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Learn about the remarkable recovery of this Liverpool woman who had ‘Hospital’ viewers in tears

3 years ago

By The Guide Liverpool

Learn about the remarkable recovery of this Liverpool woman who had ‘Hospital’ viewers in tears

When what she thought was just a ripped contact lens was diagnosed as a potentially fatal rare brain condition, Sophie Mallon’s family were told to prepare for the worst.

Unable to speak, swallow or breathe for herself, she had to be resuscitated more than 20 times as she stopped breathing, turned blue and lost consciousness every couple of days.

“There were so many times when my family thought they’d lost me, and I’d just wake up with everyone around me, wondering what had happened,” remembers Sophie. “It’s a miracle I’m here today.”

Sophie, from Garston, moved viewers to tears with her incredible positivity when she featured on series 4 of BBC2’s Hospital last year. 

The episode told her story and captured the moment when, after months of round-the-clock treatment and intensive rehabilitation, she was finally able to speak her first words to her grandad. Staff at the Walton Centre even gave her the nickname Ariel after the Little Mermaid who got her voice back.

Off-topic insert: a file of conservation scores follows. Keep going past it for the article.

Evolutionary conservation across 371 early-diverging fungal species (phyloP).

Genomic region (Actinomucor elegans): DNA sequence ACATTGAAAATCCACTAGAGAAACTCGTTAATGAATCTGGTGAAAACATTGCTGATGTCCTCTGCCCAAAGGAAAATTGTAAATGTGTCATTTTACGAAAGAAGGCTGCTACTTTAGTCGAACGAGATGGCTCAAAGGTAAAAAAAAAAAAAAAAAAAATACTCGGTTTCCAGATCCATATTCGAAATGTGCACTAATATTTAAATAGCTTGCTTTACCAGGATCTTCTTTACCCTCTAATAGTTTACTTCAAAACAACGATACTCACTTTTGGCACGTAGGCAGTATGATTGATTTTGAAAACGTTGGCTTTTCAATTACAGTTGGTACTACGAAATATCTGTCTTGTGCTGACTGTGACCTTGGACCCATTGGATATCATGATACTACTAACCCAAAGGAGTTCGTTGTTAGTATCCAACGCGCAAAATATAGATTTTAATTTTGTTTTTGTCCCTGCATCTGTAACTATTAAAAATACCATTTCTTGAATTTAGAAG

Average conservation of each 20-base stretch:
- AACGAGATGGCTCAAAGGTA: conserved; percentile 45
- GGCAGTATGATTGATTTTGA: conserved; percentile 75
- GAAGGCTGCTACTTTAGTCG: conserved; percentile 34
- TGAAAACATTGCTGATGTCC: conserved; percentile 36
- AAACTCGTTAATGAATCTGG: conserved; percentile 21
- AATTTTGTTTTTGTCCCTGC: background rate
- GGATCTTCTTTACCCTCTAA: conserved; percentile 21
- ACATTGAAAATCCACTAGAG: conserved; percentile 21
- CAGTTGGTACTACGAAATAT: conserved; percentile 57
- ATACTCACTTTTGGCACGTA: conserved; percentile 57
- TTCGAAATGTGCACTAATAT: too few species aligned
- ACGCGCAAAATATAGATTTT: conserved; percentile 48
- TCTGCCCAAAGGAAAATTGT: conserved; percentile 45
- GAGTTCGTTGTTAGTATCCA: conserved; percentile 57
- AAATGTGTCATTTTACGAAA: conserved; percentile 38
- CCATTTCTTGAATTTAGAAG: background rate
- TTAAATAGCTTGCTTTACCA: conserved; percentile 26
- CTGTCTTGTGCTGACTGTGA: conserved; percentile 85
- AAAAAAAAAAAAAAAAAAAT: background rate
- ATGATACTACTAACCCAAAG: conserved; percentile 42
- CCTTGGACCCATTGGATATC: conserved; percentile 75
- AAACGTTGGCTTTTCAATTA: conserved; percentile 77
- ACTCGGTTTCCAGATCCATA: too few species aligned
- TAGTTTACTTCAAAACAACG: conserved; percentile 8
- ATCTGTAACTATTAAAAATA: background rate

Now, as the new series starts, Sophie – who celebrates her 24th birthday this week – is about to take her remarkable recovery one step further.

More than two years after her symptoms began, she’s finally looking forward to being discharged and moving into her own home. 

“I’ve accomplished everything I wanted while I was in rehab and I know I’ll keep getting better once I’m discharged,” she says determinedly. “I know I’ll get back to normal life, it’s just going to be a slow process but I’ll get there.”

Sophie’s health nightmare began in January 2018 when she noticed her vision was blurry. 

“I assumed that one of my contacts had ripped and I’d be fine once I’d taken them out,” she explains. 

When her vision didn’t improve, she put in some eye drops and went to bed, assuming everything would be back to normal when she woke up.  “But in the morning, it was worse, my vision was bouncy and my eyes couldn’t focus on anything.”

Her optician referred her to St Paul’s Eye Unit where tests were inconclusive and she was booked in for a CT scan the following week.

But she never made the appointment because within days she was unable to keep food down, her speech became slurred and the right side of her body had a pins and needles sensation.

Not wanting to miss a day of her new job with Redrow Homes, Sophie still asked her grandad to drive her back to work but by the time she arrived her face had started to droop and her boss sent her straight home and on to A&E at the Royal.

At first, doctors thought she’d had a stroke, but MRI scans revealed a lesion on her brain stem. Fearing a tumour, she was transferred to the Walton Centre where she began to deteriorate fast.